Knight's tour tesselations.

Dan Thomasson's made lots of tesselations based on the Knight's tour:
knight's tour

He doesn't mention Perec anywhere, but it's ok.

And also, this thing is great.

(illusion, 2005 copyright Dan Thomasson)


E.T. | Cancer survival rates: tables, graphics, and PP

More Tufte.

From this:

(Hermann Brenner, "Long-term survival rates of cancer patients achieved by the end of the 20th century: a period analysis," The Lancet, 360 Oct 2002)

To this:

(Edward Tufte)

To this:

(Dave Nash)

Via a chuckle at PowerPoint chartjunk Sweet songs never last too long on broken radios:

Ask E.T.

Edward Tufte has a great website. A companion for his printed press (this one's my favourite) it also has an active forum: ask E.T.

In a recent post thinking and paper he quotes from a New Yorker article by Gladwell:the social life of paper:

the messy desk is not necessarily a sign of disorganization. It may be a sign of complexity: those who deal with many unsolved ideas simultaneously cannot sort and file the papers on their desk, because they haven't yet sorted and filed the ideas in their head.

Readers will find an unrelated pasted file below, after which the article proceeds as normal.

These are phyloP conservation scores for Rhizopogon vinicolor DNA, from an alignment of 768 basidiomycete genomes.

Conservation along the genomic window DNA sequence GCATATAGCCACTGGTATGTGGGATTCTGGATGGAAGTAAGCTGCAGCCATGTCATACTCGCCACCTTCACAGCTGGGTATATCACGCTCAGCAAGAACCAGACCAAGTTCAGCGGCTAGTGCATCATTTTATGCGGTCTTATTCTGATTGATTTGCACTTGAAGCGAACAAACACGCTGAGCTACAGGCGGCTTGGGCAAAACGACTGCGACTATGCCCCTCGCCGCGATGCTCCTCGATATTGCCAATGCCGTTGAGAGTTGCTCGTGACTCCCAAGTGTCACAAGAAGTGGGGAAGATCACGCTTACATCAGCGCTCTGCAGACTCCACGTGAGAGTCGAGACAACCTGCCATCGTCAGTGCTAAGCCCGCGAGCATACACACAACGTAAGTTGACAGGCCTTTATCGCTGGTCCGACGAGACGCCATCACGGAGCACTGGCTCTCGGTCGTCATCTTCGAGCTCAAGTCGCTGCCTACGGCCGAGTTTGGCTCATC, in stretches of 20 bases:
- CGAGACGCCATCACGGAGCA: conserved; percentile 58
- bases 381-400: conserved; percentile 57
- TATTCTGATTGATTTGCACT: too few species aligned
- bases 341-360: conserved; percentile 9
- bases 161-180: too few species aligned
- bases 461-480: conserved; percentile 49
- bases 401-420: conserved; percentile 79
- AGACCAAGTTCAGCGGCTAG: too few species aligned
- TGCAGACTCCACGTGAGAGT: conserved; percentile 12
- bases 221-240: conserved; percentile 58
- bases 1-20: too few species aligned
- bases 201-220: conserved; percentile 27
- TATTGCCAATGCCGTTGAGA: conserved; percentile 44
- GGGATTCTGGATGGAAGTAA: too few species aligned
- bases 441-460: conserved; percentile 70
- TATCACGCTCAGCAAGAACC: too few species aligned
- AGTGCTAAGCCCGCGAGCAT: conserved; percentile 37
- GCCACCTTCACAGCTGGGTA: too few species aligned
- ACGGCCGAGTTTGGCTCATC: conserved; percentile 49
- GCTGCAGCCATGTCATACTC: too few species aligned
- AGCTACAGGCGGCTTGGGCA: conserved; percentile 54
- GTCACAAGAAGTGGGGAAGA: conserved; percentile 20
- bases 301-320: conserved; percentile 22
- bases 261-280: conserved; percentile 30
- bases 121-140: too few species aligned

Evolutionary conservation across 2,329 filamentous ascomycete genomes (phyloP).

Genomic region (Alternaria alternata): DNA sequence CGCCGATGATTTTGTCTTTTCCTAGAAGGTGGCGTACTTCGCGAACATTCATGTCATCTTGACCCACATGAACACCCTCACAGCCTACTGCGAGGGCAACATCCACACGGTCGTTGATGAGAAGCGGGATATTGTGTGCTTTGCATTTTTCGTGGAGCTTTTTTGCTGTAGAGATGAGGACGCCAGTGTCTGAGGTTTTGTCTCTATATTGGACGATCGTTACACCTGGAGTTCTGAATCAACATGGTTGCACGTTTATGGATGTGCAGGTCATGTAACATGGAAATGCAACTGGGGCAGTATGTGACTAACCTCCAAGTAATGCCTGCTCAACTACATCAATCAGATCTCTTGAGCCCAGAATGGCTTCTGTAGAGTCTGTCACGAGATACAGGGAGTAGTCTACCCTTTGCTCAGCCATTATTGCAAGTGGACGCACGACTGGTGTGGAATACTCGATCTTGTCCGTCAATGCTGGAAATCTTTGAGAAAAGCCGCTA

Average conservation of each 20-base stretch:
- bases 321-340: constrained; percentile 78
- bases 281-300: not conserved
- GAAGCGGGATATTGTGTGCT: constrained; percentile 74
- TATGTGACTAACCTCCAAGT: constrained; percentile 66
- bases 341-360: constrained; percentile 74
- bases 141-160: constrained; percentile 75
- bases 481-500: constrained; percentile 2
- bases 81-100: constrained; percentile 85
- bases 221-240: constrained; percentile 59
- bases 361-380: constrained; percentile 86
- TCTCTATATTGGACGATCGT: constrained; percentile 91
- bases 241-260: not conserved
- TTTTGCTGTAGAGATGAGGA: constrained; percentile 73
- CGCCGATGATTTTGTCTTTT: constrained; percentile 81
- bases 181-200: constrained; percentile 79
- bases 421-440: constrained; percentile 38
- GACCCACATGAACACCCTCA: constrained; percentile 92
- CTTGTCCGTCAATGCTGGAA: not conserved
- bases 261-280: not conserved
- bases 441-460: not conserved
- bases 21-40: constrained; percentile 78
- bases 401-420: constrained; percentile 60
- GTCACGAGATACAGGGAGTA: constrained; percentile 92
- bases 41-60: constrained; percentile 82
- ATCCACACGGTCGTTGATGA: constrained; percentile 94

The rest of the thread brings up the myth of the paperless office, bill gates' paperless office, the passion for paper and this method of dealing with paper. Wow:


Echo woods | Sydenham Hill

Sara has made an audio walk, as part of the eco-vandalism exhibition that's inhabiting the woods in Dulwich.

Listening to a portable audio player, a woman's voice directs you around the woods. You become part of her story, while she plays tricks on you, and challenges your perceptions of time and space. It runs the 13th and 14th.

Sara's last audio tour was binaural and in the British library. It's ongoing and you can pick up a headset from one of the lockers if you ask nicely.